Review by Frank Plowright
Until the stories presented here the Jackal had been a bizarre-looking and seemingly unhinged presence who’d set both the Punisher and the Grizzly on Spider-Man’s trail. He’d not particularly impressed, but once his full plan starts to take effect his threat is ramped-up considerably, and it suddenly begins to matter who he is. There’s a fine chapter introduction from artist Ross Andru showing the Jackal gleefully cackling away as he plays with a bust of Spider-Man’s head. Interestingly writer Gerry Conway also establishes that it’s been two years since the death of Gwen Stacy, who becomes ever more central to this collection of stories from 1975 and 1976.
Conway always impresses when setting Spider-Man’s supporting cast through their paces. That’s apparent here with good roles for the Daily Bugle staff, and the first tentative steps of Peter Parker’s relationship with Mary Jane. That’s set against his doubting his senses as he’s seen Gwen Stacy on several occasions, yet she’s dead, isn’t she?
That puzzler that increasingly comes to occupy the remainder of Conway’s stories here, but before that there’s a rather mundane trip to France and another lacklustre new villain, Cyclone. As Spider-Man tries to decipher the emotional tangle his life has become there are physical tangles with the Scorpion and the Tarantula, both of them associated with the Jackal, before the big revelation.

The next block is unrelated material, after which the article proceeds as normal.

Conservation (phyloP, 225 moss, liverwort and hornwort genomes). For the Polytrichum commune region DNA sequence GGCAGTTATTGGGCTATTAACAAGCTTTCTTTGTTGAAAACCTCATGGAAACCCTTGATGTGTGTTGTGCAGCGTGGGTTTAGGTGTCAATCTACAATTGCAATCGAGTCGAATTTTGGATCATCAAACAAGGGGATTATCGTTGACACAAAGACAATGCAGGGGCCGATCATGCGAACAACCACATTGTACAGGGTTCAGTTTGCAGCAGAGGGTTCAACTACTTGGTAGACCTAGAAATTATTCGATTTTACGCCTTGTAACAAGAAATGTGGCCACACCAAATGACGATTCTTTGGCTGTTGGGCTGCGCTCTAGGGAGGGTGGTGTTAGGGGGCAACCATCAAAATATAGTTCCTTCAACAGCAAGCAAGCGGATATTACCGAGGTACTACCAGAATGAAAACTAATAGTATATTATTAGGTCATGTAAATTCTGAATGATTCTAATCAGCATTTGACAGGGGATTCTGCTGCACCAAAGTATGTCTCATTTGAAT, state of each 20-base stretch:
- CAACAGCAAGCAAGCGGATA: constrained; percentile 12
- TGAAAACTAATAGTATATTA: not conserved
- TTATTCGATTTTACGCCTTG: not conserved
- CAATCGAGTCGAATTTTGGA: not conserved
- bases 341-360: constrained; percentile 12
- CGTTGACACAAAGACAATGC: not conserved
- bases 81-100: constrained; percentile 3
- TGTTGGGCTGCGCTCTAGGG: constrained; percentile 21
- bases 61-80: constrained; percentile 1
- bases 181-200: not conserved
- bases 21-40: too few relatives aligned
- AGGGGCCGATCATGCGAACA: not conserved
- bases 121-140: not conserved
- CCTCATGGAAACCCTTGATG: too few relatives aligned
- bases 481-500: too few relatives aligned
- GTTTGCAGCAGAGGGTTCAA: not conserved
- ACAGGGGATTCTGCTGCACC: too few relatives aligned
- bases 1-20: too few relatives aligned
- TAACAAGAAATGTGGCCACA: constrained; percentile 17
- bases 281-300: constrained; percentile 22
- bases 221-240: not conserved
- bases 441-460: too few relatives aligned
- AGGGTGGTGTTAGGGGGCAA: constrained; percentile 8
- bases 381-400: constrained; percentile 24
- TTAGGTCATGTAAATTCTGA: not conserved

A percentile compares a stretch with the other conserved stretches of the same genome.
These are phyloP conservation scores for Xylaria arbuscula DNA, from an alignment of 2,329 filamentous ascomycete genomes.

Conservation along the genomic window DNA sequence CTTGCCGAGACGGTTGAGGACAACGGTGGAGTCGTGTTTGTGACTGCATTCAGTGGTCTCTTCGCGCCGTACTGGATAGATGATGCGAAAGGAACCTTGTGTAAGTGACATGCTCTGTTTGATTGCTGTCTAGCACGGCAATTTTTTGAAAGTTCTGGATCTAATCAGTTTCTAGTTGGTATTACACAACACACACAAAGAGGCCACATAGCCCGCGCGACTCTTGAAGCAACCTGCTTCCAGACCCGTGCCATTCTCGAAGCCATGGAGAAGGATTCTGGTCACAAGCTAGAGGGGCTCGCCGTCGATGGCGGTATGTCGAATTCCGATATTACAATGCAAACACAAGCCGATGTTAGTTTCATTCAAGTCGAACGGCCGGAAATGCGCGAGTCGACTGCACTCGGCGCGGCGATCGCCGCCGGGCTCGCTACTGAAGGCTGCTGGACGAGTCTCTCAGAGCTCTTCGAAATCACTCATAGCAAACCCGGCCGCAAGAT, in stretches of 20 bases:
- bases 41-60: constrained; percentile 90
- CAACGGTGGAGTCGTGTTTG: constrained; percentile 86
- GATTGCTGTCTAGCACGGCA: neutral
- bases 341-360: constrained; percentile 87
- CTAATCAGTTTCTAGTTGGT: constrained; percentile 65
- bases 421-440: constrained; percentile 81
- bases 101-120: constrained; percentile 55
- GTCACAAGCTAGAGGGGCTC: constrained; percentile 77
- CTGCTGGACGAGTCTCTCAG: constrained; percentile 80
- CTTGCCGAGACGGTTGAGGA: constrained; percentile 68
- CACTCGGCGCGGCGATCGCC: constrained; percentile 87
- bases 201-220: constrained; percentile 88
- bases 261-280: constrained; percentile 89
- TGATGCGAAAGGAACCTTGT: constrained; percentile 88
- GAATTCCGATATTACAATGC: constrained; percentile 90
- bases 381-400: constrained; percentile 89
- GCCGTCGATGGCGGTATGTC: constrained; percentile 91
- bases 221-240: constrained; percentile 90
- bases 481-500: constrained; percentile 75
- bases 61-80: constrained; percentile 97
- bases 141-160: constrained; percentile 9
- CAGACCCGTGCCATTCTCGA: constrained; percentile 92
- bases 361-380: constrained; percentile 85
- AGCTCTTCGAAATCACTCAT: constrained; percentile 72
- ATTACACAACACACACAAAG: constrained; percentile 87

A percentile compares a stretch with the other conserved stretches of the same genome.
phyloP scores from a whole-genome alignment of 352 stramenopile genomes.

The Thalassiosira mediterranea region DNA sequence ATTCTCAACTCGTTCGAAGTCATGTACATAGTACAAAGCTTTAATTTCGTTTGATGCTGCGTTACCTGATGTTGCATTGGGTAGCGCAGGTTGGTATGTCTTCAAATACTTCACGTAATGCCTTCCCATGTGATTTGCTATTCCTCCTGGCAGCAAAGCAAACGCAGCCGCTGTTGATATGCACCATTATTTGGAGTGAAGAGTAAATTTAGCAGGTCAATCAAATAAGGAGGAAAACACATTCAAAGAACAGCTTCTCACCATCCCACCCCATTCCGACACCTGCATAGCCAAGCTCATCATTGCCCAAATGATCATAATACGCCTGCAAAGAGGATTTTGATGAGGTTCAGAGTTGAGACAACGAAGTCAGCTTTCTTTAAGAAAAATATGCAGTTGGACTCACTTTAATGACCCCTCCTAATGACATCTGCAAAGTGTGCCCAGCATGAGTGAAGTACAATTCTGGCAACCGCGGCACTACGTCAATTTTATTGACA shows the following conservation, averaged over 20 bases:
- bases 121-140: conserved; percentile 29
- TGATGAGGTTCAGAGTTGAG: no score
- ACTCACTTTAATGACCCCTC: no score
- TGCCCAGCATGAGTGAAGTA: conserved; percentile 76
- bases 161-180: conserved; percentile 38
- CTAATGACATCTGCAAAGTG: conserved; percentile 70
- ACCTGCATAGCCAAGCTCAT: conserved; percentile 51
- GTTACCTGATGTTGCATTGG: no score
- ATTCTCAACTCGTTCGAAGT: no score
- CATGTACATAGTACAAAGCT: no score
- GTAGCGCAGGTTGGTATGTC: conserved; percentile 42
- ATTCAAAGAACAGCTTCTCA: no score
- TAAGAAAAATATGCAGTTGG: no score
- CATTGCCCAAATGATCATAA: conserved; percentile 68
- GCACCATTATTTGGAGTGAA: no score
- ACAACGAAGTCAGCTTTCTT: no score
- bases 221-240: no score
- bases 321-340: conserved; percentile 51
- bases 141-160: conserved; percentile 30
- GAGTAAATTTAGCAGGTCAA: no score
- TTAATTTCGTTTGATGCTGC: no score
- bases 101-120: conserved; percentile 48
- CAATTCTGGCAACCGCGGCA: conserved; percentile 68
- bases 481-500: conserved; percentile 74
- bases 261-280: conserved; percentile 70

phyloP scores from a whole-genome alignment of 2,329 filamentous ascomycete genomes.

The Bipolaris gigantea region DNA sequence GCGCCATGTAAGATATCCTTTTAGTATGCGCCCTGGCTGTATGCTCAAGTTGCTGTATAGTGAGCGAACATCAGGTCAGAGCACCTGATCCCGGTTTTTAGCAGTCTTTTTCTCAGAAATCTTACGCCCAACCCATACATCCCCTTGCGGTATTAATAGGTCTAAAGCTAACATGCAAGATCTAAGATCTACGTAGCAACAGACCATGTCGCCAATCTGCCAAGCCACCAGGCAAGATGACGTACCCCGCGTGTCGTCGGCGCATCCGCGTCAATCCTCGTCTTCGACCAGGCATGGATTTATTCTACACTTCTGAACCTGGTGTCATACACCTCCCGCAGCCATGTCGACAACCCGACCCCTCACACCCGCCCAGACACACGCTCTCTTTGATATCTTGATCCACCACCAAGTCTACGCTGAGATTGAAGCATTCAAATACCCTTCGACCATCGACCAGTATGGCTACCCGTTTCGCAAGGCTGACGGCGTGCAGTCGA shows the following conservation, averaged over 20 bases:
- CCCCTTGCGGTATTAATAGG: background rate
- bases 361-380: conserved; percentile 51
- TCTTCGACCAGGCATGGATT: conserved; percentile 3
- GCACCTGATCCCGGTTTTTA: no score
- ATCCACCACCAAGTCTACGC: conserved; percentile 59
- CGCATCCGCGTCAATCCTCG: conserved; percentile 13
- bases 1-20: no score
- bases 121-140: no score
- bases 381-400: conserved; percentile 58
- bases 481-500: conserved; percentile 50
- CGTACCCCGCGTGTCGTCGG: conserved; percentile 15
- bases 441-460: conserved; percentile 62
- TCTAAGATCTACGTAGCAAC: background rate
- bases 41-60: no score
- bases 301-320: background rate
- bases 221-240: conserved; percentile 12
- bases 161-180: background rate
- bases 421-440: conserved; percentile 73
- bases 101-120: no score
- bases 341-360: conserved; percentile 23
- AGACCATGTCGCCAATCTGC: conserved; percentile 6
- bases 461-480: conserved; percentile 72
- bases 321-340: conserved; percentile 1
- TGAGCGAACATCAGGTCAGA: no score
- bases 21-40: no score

Archie Goodwin writes a coda to Conway’s story focusing on identity before Len Wein takes over as writer. His work here includes a particularly good race against time, but lacks the involving quality of the previous stories.
Those who don’t mind their reprints in black and white on pulp paper can locate the same content along with much more spread over Essential Amazing Spider-Man volume seven. The opening ten chapters can also be found in Spider-Man: The Original Clone Saga, and Spider-Man: Clone Genesis.